Wednesday, August 11, 2010

The Revision Process, Part Three by author Cynthea Liu

This is the third and final installment in Cynthea Liu's series on the revision process. Are you guys blown away yet? I totally am, and I can't wait to incorporate her tips into my process. Thanks Cynthea!


3. Revise
Only after you have carefully considered Steps 1 and 2 do I suggest you start the process of revising the work itself. Step 3. A few tips:
1. Plan out the major story changes you need to make. Think through them carefully. Maybe read Sol Stein’s ON WRITING for more theory on plot development. Spin around as many ideas as you can that will serve your story best!

2. Once you have that all worked out, be sure you still aren’t clinging to favorite scenes just because you worked so hard on them. Do not be afraid to get rid of stuff and add stuff. It’s for your own sake!

3. With a plan for revision in hand, begin the process of revision. This time around, you should be more aware of everything you learned in Step 1 and 2 as you rewrite.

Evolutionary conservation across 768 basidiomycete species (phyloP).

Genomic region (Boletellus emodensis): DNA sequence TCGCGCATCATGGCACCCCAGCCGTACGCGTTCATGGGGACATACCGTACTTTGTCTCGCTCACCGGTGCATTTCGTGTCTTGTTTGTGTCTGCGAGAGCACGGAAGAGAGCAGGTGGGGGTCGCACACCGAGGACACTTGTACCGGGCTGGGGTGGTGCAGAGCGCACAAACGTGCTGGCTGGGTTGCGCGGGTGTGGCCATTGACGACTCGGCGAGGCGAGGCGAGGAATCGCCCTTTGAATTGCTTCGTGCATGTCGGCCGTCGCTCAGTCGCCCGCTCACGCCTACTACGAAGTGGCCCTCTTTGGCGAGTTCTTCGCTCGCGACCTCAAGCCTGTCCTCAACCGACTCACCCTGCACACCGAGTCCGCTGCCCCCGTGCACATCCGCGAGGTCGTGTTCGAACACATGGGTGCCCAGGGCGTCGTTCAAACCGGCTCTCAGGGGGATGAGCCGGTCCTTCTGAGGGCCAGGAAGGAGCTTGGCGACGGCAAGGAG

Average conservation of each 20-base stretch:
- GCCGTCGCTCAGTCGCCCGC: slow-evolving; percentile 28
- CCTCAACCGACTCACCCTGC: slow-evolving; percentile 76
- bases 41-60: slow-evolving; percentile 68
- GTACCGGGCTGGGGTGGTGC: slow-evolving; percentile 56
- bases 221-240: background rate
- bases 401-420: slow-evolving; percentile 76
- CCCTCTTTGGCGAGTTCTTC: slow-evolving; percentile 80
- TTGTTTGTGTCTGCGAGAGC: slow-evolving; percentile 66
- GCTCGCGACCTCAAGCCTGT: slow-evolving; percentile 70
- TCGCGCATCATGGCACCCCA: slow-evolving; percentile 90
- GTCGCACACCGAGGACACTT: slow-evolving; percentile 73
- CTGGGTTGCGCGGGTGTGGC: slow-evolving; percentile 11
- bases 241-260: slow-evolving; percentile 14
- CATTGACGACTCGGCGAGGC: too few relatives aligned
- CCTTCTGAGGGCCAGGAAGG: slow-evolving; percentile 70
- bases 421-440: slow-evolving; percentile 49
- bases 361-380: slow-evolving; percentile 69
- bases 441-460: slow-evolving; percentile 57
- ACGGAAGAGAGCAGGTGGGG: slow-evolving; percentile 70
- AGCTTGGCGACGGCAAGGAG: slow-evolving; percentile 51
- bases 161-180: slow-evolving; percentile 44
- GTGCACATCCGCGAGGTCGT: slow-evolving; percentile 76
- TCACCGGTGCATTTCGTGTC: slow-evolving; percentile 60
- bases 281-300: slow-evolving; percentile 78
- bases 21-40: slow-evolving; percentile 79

4. To help with that, read your revisions aloud! You’ll be amazed at what you’ll find when you make yourself listen to your writing and your story. PRETEND YOU ARE A READER, not a writer, when you do that.

5. Don’t be afraid to let the manuscript rest for about a week between revision rounds. It’s crazy what one week can do to make you a little bit more objective!

That’s it from the Snooper and me. Good luck with your revisions. We hope you have many more fruitful revisions in your future and perhaps, more sales, too! Cha-ching!

Cynthea Liu left a career as a technology consultant to become a children’s book writer, proving that anyone, no matter how inexperienced, can write for children if one has the drive and patience to learn. She obtained a literary agent within her first year as a writer and sold two novels soon after at auction to the Penguin Group (PARIS PAN TAKES THE DARE, Putnam, 2009 and WHAT I DIDN’T TELL YOU, 2012). Her third book sold to Penguin on proposal (THE GREAT CALL OF CHINA, Speak, 2009). Cynthea is also the woman behind www.writingforchildrenandteens, a top ten website on the subject.  She has critiqued over a thousand writing samples and has seen some of her most devout critiquees go on to sell their manuscripts, ranging from picture book to young adult novels to major publishing houses.

1 comment:

  1. Fantastic advice from Cynthia. Thanks so much for sharing this with us!



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